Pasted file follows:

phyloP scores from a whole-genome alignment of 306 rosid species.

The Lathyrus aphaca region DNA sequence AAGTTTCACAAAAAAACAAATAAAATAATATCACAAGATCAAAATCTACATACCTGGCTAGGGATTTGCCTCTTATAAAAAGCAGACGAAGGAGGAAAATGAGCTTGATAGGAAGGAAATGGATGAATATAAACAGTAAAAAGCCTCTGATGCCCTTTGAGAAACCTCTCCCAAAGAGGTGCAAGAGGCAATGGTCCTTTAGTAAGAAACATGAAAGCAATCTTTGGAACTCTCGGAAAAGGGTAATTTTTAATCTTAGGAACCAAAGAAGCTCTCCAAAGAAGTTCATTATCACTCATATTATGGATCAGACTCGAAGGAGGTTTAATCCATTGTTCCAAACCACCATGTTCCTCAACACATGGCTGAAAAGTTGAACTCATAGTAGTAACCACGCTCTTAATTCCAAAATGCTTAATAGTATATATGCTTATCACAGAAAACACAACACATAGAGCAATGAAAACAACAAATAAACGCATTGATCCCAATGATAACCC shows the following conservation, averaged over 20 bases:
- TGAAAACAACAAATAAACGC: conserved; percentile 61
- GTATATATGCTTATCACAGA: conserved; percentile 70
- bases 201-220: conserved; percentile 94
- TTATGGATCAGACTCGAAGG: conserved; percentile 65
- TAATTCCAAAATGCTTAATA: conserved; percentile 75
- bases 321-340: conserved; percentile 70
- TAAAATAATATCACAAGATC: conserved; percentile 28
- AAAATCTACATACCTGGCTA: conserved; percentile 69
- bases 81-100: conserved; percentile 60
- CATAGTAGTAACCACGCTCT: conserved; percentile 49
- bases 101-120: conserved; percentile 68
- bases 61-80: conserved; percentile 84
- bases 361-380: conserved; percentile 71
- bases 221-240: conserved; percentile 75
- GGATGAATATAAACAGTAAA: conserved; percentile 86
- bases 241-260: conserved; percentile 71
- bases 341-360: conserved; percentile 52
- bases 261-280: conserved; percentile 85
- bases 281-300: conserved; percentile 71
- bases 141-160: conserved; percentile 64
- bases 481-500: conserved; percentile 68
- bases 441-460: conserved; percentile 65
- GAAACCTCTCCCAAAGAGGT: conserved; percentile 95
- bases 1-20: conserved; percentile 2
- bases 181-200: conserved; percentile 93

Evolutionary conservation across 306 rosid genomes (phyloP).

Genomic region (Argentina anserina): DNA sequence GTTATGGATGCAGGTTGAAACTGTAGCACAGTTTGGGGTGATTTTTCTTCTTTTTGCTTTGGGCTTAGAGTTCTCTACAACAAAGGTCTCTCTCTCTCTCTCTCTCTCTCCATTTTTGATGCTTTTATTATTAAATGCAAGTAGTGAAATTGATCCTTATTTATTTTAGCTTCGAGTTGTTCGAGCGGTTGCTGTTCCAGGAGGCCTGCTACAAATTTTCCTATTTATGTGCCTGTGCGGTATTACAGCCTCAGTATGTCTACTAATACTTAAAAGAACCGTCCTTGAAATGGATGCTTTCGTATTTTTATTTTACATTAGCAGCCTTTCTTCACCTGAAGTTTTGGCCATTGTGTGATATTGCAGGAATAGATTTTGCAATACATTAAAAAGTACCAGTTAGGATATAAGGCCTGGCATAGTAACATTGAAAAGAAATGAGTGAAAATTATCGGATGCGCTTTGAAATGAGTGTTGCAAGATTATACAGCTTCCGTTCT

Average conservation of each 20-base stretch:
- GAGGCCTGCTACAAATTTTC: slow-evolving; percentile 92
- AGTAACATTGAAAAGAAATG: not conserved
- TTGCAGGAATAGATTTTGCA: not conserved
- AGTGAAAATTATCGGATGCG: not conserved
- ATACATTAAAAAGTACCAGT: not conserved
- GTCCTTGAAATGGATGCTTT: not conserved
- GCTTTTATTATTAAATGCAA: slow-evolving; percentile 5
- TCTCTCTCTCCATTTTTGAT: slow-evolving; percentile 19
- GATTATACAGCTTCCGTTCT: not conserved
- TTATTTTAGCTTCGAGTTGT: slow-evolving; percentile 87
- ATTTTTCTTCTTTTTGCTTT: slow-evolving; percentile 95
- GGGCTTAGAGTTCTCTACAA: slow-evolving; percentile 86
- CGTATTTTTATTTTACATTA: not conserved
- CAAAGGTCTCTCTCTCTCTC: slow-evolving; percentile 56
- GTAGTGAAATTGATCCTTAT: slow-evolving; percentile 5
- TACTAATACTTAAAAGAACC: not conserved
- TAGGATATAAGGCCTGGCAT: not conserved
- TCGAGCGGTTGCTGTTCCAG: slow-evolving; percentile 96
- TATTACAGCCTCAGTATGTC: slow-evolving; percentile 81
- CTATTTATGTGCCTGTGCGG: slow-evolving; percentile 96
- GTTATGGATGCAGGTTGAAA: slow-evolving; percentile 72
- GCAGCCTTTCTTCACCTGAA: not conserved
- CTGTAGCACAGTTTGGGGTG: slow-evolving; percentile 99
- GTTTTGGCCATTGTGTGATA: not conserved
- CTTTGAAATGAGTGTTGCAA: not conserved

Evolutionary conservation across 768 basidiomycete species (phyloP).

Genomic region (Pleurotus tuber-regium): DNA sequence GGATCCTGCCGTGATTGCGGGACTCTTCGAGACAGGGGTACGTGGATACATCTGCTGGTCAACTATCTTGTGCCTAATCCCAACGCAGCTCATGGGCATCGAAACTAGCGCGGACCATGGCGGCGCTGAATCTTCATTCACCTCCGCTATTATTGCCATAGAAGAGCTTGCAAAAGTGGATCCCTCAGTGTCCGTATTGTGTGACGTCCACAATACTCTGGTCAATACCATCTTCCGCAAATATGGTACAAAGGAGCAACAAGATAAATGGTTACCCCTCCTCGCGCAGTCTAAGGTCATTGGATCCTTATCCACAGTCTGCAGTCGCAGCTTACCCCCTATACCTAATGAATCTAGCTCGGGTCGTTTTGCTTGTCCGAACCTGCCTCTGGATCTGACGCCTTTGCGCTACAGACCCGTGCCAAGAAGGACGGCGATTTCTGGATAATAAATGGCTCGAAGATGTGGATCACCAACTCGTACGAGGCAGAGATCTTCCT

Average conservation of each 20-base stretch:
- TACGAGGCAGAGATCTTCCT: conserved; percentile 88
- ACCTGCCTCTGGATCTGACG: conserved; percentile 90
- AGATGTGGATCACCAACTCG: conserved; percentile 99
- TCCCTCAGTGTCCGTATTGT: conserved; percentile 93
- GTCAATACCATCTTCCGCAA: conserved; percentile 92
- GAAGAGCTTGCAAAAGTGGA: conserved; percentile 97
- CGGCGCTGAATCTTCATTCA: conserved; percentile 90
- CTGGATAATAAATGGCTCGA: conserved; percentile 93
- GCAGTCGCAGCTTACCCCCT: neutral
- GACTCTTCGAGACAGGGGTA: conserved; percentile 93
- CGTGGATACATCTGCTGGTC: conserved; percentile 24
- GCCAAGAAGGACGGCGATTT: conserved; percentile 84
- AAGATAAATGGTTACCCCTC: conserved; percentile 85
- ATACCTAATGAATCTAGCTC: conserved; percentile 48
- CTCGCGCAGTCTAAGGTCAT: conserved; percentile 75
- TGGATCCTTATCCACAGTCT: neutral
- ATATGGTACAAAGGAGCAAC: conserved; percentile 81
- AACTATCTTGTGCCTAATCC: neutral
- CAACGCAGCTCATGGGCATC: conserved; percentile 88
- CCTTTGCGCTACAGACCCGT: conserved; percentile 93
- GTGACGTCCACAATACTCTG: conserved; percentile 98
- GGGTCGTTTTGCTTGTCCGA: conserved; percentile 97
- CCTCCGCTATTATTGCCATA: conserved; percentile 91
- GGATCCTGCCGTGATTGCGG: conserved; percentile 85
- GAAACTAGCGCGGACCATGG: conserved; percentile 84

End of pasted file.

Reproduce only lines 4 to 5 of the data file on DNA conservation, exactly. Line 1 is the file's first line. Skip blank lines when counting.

- GTATATATGCTTATCACAGA: conserved; percentile 70
- bases 201-220: conserved; percentile 94